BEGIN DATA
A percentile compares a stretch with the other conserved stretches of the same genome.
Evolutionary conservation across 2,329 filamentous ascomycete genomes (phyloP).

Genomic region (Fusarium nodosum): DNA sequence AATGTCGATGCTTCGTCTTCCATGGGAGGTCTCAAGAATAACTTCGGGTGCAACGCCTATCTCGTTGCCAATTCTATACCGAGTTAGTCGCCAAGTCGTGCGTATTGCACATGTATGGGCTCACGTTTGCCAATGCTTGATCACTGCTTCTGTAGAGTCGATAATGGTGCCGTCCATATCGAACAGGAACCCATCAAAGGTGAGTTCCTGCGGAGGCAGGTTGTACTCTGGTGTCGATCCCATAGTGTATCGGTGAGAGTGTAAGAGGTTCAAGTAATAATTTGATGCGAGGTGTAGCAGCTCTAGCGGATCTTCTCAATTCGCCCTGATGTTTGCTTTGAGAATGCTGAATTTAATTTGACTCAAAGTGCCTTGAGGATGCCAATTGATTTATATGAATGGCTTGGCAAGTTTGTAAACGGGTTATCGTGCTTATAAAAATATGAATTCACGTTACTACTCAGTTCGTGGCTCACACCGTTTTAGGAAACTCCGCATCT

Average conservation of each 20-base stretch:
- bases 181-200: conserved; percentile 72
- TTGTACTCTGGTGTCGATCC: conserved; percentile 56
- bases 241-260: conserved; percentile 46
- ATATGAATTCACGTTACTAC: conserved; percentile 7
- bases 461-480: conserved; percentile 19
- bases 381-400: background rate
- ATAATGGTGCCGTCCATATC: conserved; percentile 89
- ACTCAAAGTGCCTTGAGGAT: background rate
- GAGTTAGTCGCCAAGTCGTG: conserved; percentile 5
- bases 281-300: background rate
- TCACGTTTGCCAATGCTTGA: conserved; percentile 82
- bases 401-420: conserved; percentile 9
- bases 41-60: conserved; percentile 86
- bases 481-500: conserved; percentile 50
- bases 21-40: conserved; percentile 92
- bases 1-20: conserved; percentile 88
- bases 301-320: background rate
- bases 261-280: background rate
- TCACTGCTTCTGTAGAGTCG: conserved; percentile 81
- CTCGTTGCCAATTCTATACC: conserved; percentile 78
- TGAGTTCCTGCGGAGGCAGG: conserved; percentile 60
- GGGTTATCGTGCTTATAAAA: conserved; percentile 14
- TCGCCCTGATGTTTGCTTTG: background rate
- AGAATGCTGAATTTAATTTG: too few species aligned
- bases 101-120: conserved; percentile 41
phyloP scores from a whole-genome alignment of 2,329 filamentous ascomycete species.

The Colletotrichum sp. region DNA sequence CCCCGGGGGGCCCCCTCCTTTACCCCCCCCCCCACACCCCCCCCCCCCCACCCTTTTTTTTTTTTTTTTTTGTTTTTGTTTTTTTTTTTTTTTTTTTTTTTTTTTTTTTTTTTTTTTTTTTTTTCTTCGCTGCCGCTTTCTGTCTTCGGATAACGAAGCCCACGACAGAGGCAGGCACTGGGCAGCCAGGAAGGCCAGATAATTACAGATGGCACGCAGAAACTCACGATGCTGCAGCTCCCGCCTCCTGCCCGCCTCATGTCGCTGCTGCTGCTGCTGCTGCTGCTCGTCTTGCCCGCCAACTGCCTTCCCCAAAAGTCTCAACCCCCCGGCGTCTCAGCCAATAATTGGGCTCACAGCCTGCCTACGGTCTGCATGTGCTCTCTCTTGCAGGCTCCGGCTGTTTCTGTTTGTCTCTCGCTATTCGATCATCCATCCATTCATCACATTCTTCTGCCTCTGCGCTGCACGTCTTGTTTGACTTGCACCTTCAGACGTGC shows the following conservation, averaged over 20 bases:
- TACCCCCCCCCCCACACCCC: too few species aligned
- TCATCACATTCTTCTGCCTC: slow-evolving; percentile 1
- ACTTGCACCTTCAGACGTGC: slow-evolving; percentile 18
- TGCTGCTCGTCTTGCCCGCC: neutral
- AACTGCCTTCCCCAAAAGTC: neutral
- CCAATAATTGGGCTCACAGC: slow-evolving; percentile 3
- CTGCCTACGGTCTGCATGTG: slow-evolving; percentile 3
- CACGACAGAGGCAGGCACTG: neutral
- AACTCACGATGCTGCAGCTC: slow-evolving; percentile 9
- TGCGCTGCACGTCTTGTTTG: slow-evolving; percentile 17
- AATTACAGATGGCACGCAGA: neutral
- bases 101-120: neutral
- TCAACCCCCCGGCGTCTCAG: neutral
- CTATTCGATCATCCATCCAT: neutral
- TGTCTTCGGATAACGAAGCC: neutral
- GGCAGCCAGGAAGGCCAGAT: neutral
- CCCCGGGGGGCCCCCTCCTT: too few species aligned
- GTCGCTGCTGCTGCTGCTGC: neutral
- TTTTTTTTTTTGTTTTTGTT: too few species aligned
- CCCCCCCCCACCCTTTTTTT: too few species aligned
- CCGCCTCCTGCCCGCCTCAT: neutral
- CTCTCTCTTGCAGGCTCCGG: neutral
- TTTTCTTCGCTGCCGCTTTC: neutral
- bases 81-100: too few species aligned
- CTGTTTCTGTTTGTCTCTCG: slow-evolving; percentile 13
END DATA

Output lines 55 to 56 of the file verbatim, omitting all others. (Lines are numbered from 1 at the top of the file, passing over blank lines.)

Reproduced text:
- bases 81-100: too few species aligned
- CTGTTTCTGTTTGTCTCTCG: slow-evolving; percentile 13